Holistic Caring Approach to Rheumatoid Arthritis

Introduction

The narration of a story, irrespective of whether it relates to other people or is about oneself, is the same across the world. The advancement of language in human life, both on a personal and evolutionary basis, leads to the intricate use of metaphors and features of speech. This leads to the formation of a narrative. Human societies rely on such symbolic inventories in order to attain a minimum social integration. In such circumstances, narratives convey and comprise an infinite pool of meanings and comprehension. Nonetheless, these are inhibited by linguistic rules and social customs. Language and narrative assist in sustaining and establishing the fabric of everyday life. In addition, they participate prominently in the reparation and refurbishing of meanings when they are in jeopardy. Under circumstances of adversity, individuals often sense a pressing need to re-evaluate and refurbish their personal narratives in an effort to maintain a feeling of identity (Johnson, 1987).

Hence, universal, cultural, and personal levels of human survival are embedded with the narrative threads. Individuals are not only born into complex social narratives, but they also experience, comprehend, and guide their lives as narratives. Whatever human rationality is contained in, it is unquestionably tied up to the story structure and the pursuit for narrative unity. Therefore, individuals recognize themselves inevitably in narratives. In the modern era, the study of narratives has gained considerable awareness in both human and socio-cultural sciences. This is particularly in anthropology and sociology as opposed to medical issues. The study of illness narratives has dual processes in the evaluation of these dynamics. The evaluation of chronic illness narratives may shed light on the characteristics of disrupted experience, as well as its connotations and steps are taken to handle it. However, the investigation of such narratives has the capacity to reveal a broader set of significant issues relating to the bonds between identity, encounters, and late modern cultures (Taylor, 1989).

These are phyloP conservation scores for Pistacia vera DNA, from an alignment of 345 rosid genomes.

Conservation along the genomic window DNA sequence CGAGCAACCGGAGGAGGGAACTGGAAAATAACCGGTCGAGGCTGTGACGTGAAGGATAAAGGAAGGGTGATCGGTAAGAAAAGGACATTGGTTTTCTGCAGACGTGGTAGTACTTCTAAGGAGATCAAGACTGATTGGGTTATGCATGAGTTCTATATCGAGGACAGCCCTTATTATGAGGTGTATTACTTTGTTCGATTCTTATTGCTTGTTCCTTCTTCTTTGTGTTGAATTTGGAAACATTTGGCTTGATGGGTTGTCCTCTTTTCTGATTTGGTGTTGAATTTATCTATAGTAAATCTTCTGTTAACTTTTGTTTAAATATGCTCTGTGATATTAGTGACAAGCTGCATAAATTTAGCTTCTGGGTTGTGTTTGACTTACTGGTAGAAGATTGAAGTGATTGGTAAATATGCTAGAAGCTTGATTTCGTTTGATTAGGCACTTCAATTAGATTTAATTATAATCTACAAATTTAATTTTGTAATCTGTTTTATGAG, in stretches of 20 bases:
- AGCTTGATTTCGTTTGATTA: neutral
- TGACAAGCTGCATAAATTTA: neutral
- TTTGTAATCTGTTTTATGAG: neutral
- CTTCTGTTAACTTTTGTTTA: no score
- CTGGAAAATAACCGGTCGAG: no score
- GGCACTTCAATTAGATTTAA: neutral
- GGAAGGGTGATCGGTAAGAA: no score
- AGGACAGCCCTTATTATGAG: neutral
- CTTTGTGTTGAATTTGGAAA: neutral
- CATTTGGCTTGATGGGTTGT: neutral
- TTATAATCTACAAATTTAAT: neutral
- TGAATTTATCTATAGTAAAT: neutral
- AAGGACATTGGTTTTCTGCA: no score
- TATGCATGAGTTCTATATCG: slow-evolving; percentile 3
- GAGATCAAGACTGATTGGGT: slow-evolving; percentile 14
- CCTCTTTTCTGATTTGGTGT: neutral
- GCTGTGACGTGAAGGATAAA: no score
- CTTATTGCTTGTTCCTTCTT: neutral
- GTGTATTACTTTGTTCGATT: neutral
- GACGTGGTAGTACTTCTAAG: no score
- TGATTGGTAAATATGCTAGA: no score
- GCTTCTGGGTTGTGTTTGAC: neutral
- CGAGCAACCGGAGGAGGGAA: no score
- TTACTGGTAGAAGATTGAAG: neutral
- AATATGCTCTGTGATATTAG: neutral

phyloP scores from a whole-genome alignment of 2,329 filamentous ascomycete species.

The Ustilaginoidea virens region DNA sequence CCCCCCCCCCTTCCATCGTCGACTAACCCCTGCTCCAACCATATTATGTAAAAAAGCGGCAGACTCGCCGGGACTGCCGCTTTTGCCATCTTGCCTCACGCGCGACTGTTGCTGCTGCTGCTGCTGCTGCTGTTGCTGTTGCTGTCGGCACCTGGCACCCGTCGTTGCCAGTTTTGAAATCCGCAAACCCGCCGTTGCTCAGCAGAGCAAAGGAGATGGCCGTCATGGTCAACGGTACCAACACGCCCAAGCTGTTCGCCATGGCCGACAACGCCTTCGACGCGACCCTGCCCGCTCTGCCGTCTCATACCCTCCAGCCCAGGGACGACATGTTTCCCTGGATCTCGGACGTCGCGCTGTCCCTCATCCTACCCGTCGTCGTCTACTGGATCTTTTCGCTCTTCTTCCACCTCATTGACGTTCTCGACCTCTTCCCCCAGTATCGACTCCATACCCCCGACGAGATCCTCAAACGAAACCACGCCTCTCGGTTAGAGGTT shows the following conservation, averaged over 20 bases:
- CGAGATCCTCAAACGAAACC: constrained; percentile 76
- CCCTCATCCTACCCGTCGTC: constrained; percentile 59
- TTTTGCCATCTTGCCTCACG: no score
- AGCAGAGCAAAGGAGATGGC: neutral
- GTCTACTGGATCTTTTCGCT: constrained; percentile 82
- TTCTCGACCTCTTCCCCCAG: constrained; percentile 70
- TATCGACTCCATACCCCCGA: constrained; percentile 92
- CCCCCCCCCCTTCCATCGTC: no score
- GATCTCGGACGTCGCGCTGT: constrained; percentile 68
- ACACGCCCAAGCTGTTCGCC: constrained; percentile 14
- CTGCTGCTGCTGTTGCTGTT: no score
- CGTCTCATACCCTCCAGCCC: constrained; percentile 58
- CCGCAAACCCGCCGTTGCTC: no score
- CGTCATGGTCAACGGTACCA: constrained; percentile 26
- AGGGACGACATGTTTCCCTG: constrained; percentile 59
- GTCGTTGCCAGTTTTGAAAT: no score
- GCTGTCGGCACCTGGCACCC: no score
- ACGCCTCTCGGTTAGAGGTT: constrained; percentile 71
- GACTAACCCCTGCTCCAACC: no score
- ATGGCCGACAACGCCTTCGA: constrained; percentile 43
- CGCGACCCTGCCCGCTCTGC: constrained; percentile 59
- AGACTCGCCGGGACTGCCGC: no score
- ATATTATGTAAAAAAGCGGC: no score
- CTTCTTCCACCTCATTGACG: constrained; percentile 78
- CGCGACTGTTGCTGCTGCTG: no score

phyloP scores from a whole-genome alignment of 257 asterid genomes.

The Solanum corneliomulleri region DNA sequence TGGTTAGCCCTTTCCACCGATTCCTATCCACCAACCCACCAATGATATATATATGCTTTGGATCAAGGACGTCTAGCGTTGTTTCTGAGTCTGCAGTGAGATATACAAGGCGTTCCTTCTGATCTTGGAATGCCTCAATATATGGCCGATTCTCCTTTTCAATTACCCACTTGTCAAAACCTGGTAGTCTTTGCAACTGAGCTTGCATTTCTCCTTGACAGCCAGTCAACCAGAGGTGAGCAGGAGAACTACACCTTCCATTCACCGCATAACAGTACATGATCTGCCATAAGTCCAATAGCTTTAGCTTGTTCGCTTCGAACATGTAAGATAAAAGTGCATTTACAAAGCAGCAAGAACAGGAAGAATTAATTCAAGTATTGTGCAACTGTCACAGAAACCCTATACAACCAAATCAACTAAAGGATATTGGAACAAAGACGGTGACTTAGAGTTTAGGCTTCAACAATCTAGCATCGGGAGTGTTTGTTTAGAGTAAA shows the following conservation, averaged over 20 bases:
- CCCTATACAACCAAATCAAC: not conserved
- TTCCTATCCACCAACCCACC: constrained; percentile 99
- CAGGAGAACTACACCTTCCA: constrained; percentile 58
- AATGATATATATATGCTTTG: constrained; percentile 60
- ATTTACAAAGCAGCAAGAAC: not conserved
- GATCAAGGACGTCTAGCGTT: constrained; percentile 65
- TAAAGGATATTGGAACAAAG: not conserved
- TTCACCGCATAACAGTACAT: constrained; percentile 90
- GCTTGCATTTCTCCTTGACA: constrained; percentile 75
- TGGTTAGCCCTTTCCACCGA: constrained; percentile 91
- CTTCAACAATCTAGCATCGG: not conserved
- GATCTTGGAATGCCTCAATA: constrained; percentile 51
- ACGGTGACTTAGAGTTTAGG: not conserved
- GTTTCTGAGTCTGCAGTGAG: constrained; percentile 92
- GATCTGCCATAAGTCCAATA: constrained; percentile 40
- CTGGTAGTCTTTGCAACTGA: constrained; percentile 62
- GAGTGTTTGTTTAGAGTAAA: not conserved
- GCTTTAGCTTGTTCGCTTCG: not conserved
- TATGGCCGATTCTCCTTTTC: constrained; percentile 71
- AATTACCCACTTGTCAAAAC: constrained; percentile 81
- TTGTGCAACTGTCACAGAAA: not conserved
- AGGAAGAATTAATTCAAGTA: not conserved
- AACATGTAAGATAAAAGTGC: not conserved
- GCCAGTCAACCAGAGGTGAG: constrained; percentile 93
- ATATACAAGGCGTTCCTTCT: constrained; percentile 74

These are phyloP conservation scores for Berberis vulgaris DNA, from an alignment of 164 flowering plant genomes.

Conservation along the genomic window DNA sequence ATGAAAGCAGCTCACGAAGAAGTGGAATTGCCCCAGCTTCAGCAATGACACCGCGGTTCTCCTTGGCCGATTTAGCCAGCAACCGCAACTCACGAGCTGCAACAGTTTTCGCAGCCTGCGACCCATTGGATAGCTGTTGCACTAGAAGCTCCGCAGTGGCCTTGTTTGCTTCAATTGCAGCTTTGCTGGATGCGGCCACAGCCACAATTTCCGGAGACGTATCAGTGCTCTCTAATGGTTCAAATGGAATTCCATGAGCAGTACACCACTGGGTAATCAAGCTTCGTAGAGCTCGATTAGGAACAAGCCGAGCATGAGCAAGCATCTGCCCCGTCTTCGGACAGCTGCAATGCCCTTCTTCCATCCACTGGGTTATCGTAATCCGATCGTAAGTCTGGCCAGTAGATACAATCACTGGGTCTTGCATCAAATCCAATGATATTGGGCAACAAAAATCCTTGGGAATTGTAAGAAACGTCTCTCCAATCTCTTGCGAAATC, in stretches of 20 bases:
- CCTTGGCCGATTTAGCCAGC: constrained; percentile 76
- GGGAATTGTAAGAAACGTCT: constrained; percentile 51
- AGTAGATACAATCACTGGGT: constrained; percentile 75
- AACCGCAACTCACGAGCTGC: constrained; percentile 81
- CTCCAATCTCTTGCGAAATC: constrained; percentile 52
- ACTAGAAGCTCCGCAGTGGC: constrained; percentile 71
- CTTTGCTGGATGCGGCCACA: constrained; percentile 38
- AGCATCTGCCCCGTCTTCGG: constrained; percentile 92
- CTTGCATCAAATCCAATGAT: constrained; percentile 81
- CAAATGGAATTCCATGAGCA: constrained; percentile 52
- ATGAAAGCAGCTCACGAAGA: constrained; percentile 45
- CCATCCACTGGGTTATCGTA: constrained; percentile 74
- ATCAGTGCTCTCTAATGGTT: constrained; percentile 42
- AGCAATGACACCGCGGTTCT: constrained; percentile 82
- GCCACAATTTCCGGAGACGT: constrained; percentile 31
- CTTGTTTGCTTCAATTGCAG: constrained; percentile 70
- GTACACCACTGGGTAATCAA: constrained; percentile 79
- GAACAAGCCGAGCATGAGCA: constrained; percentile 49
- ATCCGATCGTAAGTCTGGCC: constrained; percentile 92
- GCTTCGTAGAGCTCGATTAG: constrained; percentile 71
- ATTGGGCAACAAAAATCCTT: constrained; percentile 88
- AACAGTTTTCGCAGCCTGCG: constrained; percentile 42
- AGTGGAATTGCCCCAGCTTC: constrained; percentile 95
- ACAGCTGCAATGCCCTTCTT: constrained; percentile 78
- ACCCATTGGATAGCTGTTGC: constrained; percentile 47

Literature Review

The literature on the history of medicine defines the significance of illness narratives, specifically focussing on the increase of doctor-patient rapport in modern times. The ability of a doctor to take a history from a client exhaustively was important before the introduction of the biomedical model of illness during the comprehension of disease. This information included the client’s lifestyle, moral attitudes, and the broader environment in which the client lived. Eschewing all but the most fundamental physical evaluation of the client, the aristocratic doctors of the 17th and 18th centuries were required to attend to their client’s narratives and develop management regimens appropriately. Occasionally, this was done through procedures that reinstated the body’s equilibrium. These procedures involved bleeding, cupping, and purging, and they were implausible to bring forth an efficacious result. However, they only served to strengthen the need for the practitioner to focus on attending to the client’s narrative (Lawrence 1994).

The advent of scientific biomedicine was associated with the development of present-day hospitals and laboratories. In this case, the significance of the client’s experience, as well as the narrative of the client, maybe perceived to have diminished. The research and management of disease became alienated from the individual and was situated within the body systems only knowledgeable to the experts. Therefore, the need to listen to clients was reduced to extracting information about the impartial signs and symptoms of the ailment (McSherry & Ross, 2010). In the 19th and 20th centuries, the role of doctors was to interpret these pieces of information into a conclusive diagnosis that connected the disease to certain biological origins and outcomes. This was opposed to the clients’ contexts or lifestyle, as well as their beliefs or values. The 18th-century medicine had been preoccupied with the natural and with the disease as a digression from the individual client’s natural state. On the other hand, the developments in the 19th century became concerned with the normal and disease as a departure from statistical norms. This was free from exact experiences or circumstances (Featherstone, 1992).

Critical Assessment

There are sociological interpretations on the progressive divergence of the medical approach of disease. This is from the amateur experience of illness and the increasing power of the clinical profession in the 20th century. This is in respect to the description of what constitutes and what does not constitute illnesses. The interpretations have highlighted the adverse effects of the recognizable gulf between amateur and professional worlds (Friedson, 1970). In Europe and North America, the notion of a disease as individual pathology had developed into a dominant paradigm by the 1920s. This was indistinguishably linked to the growth of a bounded clinical profession that exercised almost absolute jurisdiction over illness and its management. The hastening of this process with the gargantuan expansion of the medical and surgical management techniques from the 1940s and beyond only tended to reinforce the propensity to render the client passive. Subjective descriptions of the client were virtually irrelevant (Lawrence, 1994).